Understanding the needs of its global clients, SGX has applied to ESMA for recognition as a Third Country (TC) CCP, based on the findings of an ESMA report to the European Commission (EC), published on the 1st of September 2013. The report to the EC recommended recognising Singapore and its regulations, and therefore CCPs as equivalent to EMIR, opening the way for SGX to be granted Qualifying CCP status.

As Asia’s largest offshore trading and clearing equity derivatives exchange, SGX not only clears for local markets but maintains efficient access to China, Japan and India allowing for continued access to those markets regardless of the onshore jurisdictions recognition . ESMA have also recommended Japan achieves equivalent status, but there is less certainty regarding China and Taiwan, until they move further towards requesting TC recognition from ESMA.

SGX also received a good report from the IMF, who performed an assessment on Singapore and SGX. The IMF report stated “Singapore has a well developed payment, clearing, and settlement infrastructure” and that “SGX is assessed as a sound and efficient CCP with an effective risk management framework”. The report also pointed out that Dodd Frank and EMIR will place new requirements upon Singapore and SGX, but these look to be mitigated by the positive report from ESMA on equivalence.

Indications from the European Commission are that Singapore will achieve equivalence soon, as this quote on the 27th June 2014 indicates:

“I intend to propose shortly that the European Commission adopt ‘equivalence’ decisions that will allow CCPs from five countries outside the EU – Japan, Singapore, Australia, Hong Kong and India – to clear EU derivatives trades.”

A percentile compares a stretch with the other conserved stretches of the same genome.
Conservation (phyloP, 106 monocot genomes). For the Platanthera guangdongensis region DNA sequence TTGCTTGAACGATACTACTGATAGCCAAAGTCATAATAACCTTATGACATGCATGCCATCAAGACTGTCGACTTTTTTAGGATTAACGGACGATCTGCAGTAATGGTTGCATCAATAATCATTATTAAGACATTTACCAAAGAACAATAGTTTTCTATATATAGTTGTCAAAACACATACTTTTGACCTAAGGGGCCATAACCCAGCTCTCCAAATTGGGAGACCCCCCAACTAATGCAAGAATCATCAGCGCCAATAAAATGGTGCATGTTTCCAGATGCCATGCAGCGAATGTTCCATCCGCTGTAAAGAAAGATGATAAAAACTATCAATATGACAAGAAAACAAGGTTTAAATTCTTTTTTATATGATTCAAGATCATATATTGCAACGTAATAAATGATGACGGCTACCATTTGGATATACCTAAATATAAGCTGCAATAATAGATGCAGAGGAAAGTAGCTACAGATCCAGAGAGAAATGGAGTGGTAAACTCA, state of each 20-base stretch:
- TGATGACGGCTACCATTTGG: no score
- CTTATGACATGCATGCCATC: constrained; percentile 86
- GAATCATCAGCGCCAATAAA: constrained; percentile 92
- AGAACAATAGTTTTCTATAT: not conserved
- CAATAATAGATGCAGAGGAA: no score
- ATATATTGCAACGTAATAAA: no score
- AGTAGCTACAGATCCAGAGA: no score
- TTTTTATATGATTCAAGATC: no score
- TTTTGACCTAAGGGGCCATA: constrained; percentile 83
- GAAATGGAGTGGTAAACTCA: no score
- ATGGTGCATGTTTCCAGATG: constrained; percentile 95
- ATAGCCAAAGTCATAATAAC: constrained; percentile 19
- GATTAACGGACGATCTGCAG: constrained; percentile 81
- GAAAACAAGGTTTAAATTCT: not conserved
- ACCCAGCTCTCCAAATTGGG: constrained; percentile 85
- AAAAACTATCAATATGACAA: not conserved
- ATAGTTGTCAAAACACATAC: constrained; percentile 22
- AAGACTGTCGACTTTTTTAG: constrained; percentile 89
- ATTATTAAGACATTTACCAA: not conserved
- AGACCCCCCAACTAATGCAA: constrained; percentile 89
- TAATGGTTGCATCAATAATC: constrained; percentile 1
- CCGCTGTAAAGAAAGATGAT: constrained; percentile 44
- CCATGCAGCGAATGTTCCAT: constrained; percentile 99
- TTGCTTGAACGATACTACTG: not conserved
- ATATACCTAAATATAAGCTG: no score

This would put SGX in a strong position, having a DCO license and also formal equivalence for the EU. Further challenges may arise in order to be compliant with both local regulations, and US and EU rules, which don’t always align:

  • Trade reporting either single sided, double sided with quite different data requirements
  • No clearing mandate in the EU yet, and even less certainty on which trading location is judged to be relevant either the risk management location, or the booking entity or the counterparty (or all three)
  • Margin periods on ETD products being minimum 1 day in the US and Singapore, and 2 days in the EU
  • The SEF mandate in the US, without any equivalent rules in the EU or Singapore, leaving traders with opportunities to relocate trading activity to swerve US rules
  • The delay to CRD IV – the rules which would massively increase the regulatory capital requirements for non-qualifying CCPs
  • The proliferation of Trade Reporting requirements around the world, affecting counterparties and indirectly SGX to supply relevant data to members

SGX has invested time and effort to front-run all these challenges, rather than hope for an easy way out through recognition or equivalence, and is now poised to continue providing a regional hub for capital markets activity, surfing the wave of regulation and providing a safe haven for members and clients alike.